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The world of politics

December 16, 2010
BY GEORGE C. BAKER, Headmaster, Maui Preparatory Academy
The months of political campaigning across the country came to an abrupt end in November (unless you live in Alaska). Thank goodness!

I, for one, had become increasingly disenchanted with the incredible levels of negative campaigning and, as a result, concerned for the present and future leadership of our country. As a school administrator, I see students today show a growing lack interest in politics as they witness the ugly underside of the political world. How, then, can we as educators fight this trend and continue to develop students into the public servants that our community and our country so desperately need?

The mid-term elections featured unusually negative campaigns from both sides, leaving us with a terrible taste for the world of politics and, in many cases, a serious distrust for the ultimate winners. Campaigns dug up unflattering pictures of their opponents and linked them in ads with “facts” that, upon closer examination, frequently bore little relation to the truth.

Candidates on the campaign trail often seemed only interested in completely discrediting their opponents by whatever means necessary, with little time spent discussing their ideas for bringing about positive changes in our communities and our country. Considering this type of negative campaigning, it is a wonder that anyone votes. And it’s a wonder that anyone chooses to run for office, potentially exposing themselves and their families to a public battering.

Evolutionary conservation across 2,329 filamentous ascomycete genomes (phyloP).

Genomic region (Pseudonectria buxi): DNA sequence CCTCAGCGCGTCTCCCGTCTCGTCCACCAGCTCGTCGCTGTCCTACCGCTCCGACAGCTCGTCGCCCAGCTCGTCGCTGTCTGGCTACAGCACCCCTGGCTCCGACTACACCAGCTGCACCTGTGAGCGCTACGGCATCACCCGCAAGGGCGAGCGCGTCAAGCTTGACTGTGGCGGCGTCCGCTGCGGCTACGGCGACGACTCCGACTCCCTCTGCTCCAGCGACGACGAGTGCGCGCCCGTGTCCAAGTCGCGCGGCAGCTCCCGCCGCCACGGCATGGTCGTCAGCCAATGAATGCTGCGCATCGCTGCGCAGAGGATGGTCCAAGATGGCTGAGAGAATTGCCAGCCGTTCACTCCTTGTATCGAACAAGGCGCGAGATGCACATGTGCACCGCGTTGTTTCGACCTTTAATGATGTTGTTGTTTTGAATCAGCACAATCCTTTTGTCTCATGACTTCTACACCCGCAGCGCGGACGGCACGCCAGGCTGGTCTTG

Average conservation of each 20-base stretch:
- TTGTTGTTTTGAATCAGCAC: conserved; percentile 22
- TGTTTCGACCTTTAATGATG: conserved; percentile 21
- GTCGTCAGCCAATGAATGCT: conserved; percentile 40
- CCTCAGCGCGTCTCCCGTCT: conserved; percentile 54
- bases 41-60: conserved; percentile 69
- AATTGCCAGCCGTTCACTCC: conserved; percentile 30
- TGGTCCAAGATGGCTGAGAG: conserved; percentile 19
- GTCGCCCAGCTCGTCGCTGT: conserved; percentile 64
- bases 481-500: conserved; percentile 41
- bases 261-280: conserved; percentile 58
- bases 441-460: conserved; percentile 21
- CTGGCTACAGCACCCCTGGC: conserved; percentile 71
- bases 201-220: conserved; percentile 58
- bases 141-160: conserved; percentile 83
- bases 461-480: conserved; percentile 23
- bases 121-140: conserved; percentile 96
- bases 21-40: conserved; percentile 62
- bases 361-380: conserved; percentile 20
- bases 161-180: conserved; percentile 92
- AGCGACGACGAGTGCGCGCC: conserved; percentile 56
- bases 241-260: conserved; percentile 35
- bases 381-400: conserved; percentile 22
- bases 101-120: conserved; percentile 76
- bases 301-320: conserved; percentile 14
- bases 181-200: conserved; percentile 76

The simple reality is that negative campaigning diminishes both candidates and the entire body politic. Intelligent and talented individuals who could serve as competent leaders simply cringe at the idea of facing false accusations and prefer, instead, to protect their families and themselves.

As an educator, I know the importance of having schools develop effective leadership in students, giving them an insight into the world of civic duty and service and offering them opportunities to take on real decision making roles with real responsibilities.

Our challenge is to combat students’ growing cynicism as they witness the current state of politics in our country. Schools can do this in several ways. We can bring candidates to our campuses to talk about the issues and answer students’ questions. We can educate students to delve beneath the surface of what is reported and shown in the media in order to form their own opinions. And we can provide significant leadership opportunities to young people of all ages within the context of clearly stated expectations.

At Maui Prep, two of our school core values particularly apply: 1) Exemplifying the Highest Moral and Ethical Behavior (in our lives and in our interactions with others); and 2) Accepting and Appreciating the Differences of Others (allowing us to grow with open minds and kind souls).

In this way, we can contribute positively to the development of a new generation of civic leaders who will work together to make a positive difference in our communities and our country.

Article Photos

Baker

 
 

 

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